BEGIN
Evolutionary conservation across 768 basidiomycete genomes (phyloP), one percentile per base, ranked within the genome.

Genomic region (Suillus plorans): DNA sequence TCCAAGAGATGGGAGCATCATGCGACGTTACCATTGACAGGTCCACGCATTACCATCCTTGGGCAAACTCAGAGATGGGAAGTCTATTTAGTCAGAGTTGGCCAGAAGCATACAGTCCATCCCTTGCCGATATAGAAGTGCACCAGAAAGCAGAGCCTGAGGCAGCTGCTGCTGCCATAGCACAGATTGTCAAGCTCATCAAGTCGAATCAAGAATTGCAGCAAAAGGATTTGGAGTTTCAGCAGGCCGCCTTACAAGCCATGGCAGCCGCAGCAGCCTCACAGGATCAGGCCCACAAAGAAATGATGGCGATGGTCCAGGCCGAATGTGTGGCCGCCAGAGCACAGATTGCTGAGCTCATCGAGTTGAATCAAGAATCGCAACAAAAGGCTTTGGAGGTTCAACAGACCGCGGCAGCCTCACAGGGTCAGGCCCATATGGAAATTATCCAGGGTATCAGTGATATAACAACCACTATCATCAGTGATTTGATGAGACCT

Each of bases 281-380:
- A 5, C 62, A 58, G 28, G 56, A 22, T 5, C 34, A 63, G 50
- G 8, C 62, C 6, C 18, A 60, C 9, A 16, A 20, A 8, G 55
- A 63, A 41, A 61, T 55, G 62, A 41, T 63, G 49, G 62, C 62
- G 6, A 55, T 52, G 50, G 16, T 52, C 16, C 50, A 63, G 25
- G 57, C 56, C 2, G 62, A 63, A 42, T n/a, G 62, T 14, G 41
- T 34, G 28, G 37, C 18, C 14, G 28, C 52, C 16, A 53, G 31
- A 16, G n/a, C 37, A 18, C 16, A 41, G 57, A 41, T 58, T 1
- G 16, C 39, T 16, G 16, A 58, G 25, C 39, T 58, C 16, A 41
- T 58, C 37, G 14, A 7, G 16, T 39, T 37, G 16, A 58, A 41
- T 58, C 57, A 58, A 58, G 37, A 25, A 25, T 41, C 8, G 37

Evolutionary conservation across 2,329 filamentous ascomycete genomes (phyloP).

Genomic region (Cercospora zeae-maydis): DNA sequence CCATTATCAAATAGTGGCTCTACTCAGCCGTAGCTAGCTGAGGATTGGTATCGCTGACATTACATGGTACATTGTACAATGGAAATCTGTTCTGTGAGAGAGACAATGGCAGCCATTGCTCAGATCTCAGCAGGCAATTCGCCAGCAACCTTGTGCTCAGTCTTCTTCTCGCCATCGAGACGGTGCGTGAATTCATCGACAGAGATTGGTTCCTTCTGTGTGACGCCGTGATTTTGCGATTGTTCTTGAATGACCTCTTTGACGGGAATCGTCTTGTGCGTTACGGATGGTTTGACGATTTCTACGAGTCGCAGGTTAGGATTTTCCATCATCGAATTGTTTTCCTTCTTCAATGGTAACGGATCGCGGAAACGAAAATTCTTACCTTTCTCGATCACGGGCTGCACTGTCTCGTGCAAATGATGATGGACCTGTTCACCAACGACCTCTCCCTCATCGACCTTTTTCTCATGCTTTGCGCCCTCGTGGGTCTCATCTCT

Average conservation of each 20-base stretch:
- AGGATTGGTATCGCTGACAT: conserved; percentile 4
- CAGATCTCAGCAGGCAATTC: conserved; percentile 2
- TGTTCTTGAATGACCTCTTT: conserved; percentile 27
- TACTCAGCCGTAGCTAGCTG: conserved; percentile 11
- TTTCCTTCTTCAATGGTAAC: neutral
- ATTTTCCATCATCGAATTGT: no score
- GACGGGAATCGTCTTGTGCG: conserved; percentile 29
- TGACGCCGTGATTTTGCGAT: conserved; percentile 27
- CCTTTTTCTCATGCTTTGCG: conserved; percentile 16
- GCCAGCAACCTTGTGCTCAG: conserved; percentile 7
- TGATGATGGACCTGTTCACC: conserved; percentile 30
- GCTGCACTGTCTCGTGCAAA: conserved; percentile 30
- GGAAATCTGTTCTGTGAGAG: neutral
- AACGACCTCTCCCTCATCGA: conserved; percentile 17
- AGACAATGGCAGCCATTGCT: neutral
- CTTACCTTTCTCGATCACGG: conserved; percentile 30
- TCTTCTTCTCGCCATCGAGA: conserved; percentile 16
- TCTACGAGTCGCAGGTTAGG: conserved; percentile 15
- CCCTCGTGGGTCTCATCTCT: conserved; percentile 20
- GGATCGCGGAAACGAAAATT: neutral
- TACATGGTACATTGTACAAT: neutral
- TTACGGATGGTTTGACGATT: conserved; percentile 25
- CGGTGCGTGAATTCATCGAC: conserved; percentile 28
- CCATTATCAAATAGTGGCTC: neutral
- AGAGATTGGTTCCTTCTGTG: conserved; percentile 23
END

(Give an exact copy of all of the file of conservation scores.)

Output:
Evolutionary conservation across 768 basidiomycete genomes (phyloP), one percentile per base, ranked within the genome.

Genomic region (Suillus plorans): DNA sequence TCCAAGAGATGGGAGCATCATGCGACGTTACCATTGACAGGTCCACGCATTACCATCCTTGGGCAAACTCAGAGATGGGAAGTCTATTTAGTCAGAGTTGGCCAGAAGCATACAGTCCATCCCTTGCCGATATAGAAGTGCACCAGAAAGCAGAGCCTGAGGCAGCTGCTGCTGCCATAGCACAGATTGTCAAGCTCATCAAGTCGAATCAAGAATTGCAGCAAAAGGATTTGGAGTTTCAGCAGGCCGCCTTACAAGCCATGGCAGCCGCAGCAGCCTCACAGGATCAGGCCCACAAAGAAATGATGGCGATGGTCCAGGCCGAATGTGTGGCCGCCAGAGCACAGATTGCTGAGCTCATCGAGTTGAATCAAGAATCGCAACAAAAGGCTTTGGAGGTTCAACAGACCGCGGCAGCCTCACAGGGTCAGGCCCATATGGAAATTATCCAGGGTATCAGTGATATAACAACCACTATCATCAGTGATTTGATGAGACCT

Each of bases 281-380:
- A 5, C 62, A 58, G 28, G 56, A 22, T 5, C 34, A 63, G 50
- G 8, C 62, C 6, C 18, A 60, C 9, A 16, A 20, A 8, G 55
- A 63, A 41, A 61, T 55, G 62, A 41, T 63, G 49, G 62, C 62
- G 6, A 55, T 52, G 50, G 16, T 52, C 16, C 50, A 63, G 25
- G 57, C 56, C 2, G 62, A 63, A 42, T n/a, G 62, T 14, G 41
- T 34, G 28, G 37, C 18, C 14, G 28, C 52, C 16, A 53, G 31
- A 16, G n/a, C 37, A 18, C 16, A 41, G 57, A 41, T 58, T 1
- G 16, C 39, T 16, G 16, A 58, G 25, C 39, T 58, C 16, A 41
- T 58, C 37, G 14, A 7, G 16, T 39, T 37, G 16, A 58, A 41
- T 58, C 57, A 58, A 58, G 37, A 25, A 25, T 41, C 8, G 37

Evolutionary conservation across 2,329 filamentous ascomycete genomes (phyloP).

Genomic region (Cercospora zeae-maydis): DNA sequence CCATTATCAAATAGTGGCTCTACTCAGCCGTAGCTAGCTGAGGATTGGTATCGCTGACATTACATGGTACATTGTACAATGGAAATCTGTTCTGTGAGAGAGACAATGGCAGCCATTGCTCAGATCTCAGCAGGCAATTCGCCAGCAACCTTGTGCTCAGTCTTCTTCTCGCCATCGAGACGGTGCGTGAATTCATCGACAGAGATTGGTTCCTTCTGTGTGACGCCGTGATTTTGCGATTGTTCTTGAATGACCTCTTTGACGGGAATCGTCTTGTGCGTTACGGATGGTTTGACGATTTCTACGAGTCGCAGGTTAGGATTTTCCATCATCGAATTGTTTTCCTTCTTCAATGGTAACGGATCGCGGAAACGAAAATTCTTACCTTTCTCGATCACGGGCTGCACTGTCTCGTGCAAATGATGATGGACCTGTTCACCAACGACCTCTCCCTCATCGACCTTTTTCTCATGCTTTGCGCCCTCGTGGGTCTCATCTCT

Average conservation of each 20-base stretch:
- AGGATTGGTATCGCTGACAT: conserved; percentile 4
- CAGATCTCAGCAGGCAATTC: conserved; percentile 2
- TGTTCTTGAATGACCTCTTT: conserved; percentile 27
- TACTCAGCCGTAGCTAGCTG: conserved; percentile 11
- TTTCCTTCTTCAATGGTAAC: neutral
- ATTTTCCATCATCGAATTGT: no score
- GACGGGAATCGTCTTGTGCG: conserved; percentile 29
- TGACGCCGTGATTTTGCGAT: conserved; percentile 27
- CCTTTTTCTCATGCTTTGCG: conserved; percentile 16
- GCCAGCAACCTTGTGCTCAG: conserved; percentile 7
- TGATGATGGACCTGTTCACC: conserved; percentile 30
- GCTGCACTGTCTCGTGCAAA: conserved; percentile 30
- GGAAATCTGTTCTGTGAGAG: neutral
- AACGACCTCTCCCTCATCGA: conserved; percentile 17
- AGACAATGGCAGCCATTGCT: neutral
- CTTACCTTTCTCGATCACGG: conserved; percentile 30
- TCTTCTTCTCGCCATCGAGA: conserved; percentile 16
- TCTACGAGTCGCAGGTTAGG: conserved; percentile 15
- CCCTCGTGGGTCTCATCTCT: conserved; percentile 20
- GGATCGCGGAAACGAAAATT: neutral
- TACATGGTACATTGTACAAT: neutral
- TTACGGATGGTTTGACGATT: conserved; percentile 25
- CGGTGCGTGAATTCATCGAC: conserved; percentile 28
- CCATTATCAAATAGTGGCTC: neutral
- AGAGATTGGTTCCTTCTGTG: conserved; percentile 23